Monday, January 23, 2012

More Tips for Improving Your Dialogue

Back in 2009, I had the privilege (I never spell that word right the first time - anyone else struggle with that one?) of attending one of Donald Maass's Writing the Breakout Novel seminars. It was a-mazing. I sat next to Erica Vetsch and we both scribbled fast and furious all day long.

I have a couple of Mr. Maass's craft books, and a lot of the exercises we did that day were from his workbook, but there was something different about taking the class. Something about sitting in a room with 300 other writers, my head full of my manuscript, and Mr. Maass challenging the heck out of me from the stage. If I could take that class every time I started a new project, I totally would.

One of the things he did with us that day was having us find a conversation in our manuscript that we felt needed improvement. He then had us rewrite the same conversation using several different styles. First he said to us, "Rewrite the conversation using all insults. Start now. Go."

I just stared at my page. Insults? I was thinking. Chase wouldn't be insulting Gabby right now...

But even as I thought it, I realized that Chase did have a little anger bubbling inside him. As did Gabby. This is what I jotted down:

C: Why are you acting like this? Why do you insist on ignoring what's really going on?
G: Because - nothing is going on. This isn't going to happen, Chase. Not now. Not ever.
C: Why are you afraid of this? Because of where I live? Because of Frances and Marco?

After a few minutes of letting us write, Mr. Maass made another suggestion: Write the dialogue they'd like to be saying. His example was when you're at a restaurant and your food finally comes. The waitress says to you, "So sorry about the wait," and you say, "It's fine." But that's not what you want to say, is it? And that's likely not even what she wants to be saying.

The next time we rewrote the same conversation with a "Rat-a-tat" style. Short sentences, small words. Like:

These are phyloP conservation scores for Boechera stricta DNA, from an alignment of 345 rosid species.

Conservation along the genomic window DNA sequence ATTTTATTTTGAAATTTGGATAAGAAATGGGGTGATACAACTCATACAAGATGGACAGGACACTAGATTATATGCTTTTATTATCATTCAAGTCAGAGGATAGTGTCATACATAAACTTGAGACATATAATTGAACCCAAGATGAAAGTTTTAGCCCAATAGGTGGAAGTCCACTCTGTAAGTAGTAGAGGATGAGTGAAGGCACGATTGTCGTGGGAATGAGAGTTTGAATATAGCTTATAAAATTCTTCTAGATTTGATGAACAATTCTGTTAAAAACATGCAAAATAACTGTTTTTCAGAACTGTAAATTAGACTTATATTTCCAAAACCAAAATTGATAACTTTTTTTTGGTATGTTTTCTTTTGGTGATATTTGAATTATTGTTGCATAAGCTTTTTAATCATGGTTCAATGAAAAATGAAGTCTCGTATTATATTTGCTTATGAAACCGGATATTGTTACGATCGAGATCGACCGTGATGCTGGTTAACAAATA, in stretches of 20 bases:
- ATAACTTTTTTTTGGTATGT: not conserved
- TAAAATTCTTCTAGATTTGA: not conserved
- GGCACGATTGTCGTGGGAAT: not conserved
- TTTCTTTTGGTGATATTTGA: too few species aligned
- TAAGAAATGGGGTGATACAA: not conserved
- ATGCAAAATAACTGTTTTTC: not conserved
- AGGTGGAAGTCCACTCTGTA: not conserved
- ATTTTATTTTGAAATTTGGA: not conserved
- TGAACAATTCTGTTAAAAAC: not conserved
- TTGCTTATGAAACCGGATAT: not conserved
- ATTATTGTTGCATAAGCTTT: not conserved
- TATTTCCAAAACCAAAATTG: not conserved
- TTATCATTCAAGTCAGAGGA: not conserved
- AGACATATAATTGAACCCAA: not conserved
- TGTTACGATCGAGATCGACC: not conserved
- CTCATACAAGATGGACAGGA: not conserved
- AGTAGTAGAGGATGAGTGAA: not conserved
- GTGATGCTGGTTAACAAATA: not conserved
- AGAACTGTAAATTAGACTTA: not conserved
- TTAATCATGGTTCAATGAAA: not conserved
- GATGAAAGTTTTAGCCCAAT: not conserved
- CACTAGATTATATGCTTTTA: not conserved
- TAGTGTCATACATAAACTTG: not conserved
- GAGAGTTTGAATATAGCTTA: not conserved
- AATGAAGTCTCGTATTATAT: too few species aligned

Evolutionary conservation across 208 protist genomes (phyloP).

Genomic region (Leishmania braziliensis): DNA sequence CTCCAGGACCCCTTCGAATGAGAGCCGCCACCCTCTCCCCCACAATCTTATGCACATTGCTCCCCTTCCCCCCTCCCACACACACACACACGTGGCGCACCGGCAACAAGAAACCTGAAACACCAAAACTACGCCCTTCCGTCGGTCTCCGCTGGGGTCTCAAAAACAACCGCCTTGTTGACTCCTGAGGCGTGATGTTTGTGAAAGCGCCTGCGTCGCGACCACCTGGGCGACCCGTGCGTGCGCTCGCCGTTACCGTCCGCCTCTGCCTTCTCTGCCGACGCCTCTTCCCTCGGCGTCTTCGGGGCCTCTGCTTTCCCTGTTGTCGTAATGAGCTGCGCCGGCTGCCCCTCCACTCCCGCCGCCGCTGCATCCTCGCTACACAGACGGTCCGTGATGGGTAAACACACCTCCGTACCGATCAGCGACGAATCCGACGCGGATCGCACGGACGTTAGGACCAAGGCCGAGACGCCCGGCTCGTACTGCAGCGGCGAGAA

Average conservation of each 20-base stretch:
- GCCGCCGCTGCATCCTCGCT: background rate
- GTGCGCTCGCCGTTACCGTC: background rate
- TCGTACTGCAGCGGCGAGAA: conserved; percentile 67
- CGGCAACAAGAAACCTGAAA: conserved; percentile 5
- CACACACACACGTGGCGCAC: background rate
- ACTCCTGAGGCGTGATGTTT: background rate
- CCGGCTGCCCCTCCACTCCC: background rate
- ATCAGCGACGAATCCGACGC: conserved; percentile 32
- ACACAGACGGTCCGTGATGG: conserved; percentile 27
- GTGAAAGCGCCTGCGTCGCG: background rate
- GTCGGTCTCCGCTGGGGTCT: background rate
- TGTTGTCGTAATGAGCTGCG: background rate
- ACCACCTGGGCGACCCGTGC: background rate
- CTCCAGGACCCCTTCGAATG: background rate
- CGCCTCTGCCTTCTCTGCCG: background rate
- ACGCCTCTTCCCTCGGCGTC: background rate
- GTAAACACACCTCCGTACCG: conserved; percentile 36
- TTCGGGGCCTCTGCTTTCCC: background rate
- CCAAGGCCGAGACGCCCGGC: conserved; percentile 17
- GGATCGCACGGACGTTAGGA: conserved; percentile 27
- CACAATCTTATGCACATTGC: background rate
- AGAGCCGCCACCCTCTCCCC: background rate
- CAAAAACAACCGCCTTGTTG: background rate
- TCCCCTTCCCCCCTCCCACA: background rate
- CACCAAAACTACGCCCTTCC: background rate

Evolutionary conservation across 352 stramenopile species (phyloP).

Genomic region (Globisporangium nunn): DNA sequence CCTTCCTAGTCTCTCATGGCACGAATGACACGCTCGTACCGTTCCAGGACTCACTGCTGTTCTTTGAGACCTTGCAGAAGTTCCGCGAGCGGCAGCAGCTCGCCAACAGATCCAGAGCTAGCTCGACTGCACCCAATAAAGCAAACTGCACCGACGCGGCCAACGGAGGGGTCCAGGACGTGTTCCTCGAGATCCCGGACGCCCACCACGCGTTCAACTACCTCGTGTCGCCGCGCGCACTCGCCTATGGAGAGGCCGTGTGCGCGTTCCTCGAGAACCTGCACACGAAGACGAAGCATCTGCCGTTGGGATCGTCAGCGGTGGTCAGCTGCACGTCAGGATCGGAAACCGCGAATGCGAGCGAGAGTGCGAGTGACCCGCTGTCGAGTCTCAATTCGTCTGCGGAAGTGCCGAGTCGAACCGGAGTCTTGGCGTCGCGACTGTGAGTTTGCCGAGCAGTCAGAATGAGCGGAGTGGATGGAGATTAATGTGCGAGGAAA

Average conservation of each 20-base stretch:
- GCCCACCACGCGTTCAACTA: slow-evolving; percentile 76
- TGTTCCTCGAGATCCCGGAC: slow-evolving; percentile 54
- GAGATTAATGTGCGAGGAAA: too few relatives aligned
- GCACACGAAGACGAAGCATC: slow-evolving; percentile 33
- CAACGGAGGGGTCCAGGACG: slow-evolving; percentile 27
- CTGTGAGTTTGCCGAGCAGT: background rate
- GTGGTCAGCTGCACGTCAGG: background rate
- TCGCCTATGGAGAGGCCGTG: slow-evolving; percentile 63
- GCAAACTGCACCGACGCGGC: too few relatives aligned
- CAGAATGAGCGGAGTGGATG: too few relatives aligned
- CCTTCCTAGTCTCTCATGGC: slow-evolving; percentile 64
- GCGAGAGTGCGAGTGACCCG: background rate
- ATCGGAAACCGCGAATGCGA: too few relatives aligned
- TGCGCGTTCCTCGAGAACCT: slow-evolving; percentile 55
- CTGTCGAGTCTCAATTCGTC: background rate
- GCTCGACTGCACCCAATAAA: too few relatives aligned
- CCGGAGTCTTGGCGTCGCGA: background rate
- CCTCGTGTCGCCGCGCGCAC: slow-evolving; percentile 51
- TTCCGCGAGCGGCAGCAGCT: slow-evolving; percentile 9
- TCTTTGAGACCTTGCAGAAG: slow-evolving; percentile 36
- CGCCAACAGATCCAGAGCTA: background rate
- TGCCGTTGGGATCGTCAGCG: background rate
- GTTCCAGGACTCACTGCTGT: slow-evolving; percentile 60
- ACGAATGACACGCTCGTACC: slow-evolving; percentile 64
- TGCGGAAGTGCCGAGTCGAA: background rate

C: What's with you?
G: Nothing.
C: You look weird.
G: Uh, thanks...
C: I meant strange.
G: That's not better.

The last exercise he had us do was to write the same conversation, but with just one person speaking, with the other not responding.

After the conference, when I tackled that conversation with Chase and Gabby, I ended up kinda combining the different styles, and I was really pleased with the results. The exercise pushed me deeper into my characters thoughts and emotions, and it also pushed me out of my same-ol', same-ol' dialogue routine.

Question for you guys: How often do you pull conversations from real life and put them in your manuscript? Do you have people in your life who provide you with more "gems" than others? (Whether they intend to or not!)


  1. Oo, fun exercise. =) Totally going to have to use this with my hero and the guy who's about to become his best friend, though neither really knows it yet. ;-)

    I have to admit, I use my husband's gems a lot in dialogue. He's just so wonderfully sarcastic--I think I fell in love partly with his sarcasm, LOL. =) And since many of my characters call for a dry wit, it's a lovely thing to draw on.

  2. I love these dialogue posts! :D I'll have to try some of these.

    And...well I pull conversations from real life, OFTEN. It's normal to see me writing down an entire conversation. Then I'll put it aside and use it when it fits/ pick over it when I want to use it. And yes! I have my sister xD Once she reads my manuscript, I think she'll be surprised as to how much of the language is actually her. She's often the one coming up with the witty/sarcastic/perfectly timed funny part that the best friend says.

  3. How often do I take conversations from real life and put them in my stories? All the time. It was actually really helpful when I had to write a scene where they've been driving for several days, and everyone is tired, the future is uncertain, and they're not thrilled about being team mates. It ended up being funny, because it's so much like real life, and yet totally fiction. (Does that make any sense?) :D Good post, Stephanie!

  4. I think I really need to buy this book, because EVERYONE keeps talking about it. Also, these exercises seem really awesome. I usually get dialogue by closing my eyes, picturing the scene, and talking to myself. Then, in editing, I read it out loud once with inflections, once without, and once in my head with and without music to see how the various things are affecting me. For example, if I only like it when I add inflections or m listening to music, then that probably means I need to be making it stronger, because the dialogue can't stand alone without help. Thanks for the ideas!

    <3 Gina Blechman

    1. I hear some people say the regular book is "worthless" and to only get the workbook. I happen to disagree with that ... though if I could only have one, I would get the workbook.

      Love your tips for editing dialogue. Wonderfully creative!

  5. Let me think, I think that it would be my best friends that would provide the dialogue inspiration for me but I don't use their words all the time, mostly I just write what comes to mind.

  6. Whoa! This is totally awesome! This is exactly what I had been needing to here. Thank you so much for sharing. This is going to really change how I write dialogue.

  7. So many people talk about taking conversations from real life, but I have never been able to do that. I should make my IRL conversations more interesting, then, I suppose... ;)

  8. Love this post and all the different ways of crafting the same scene! Totally saving this for later! :)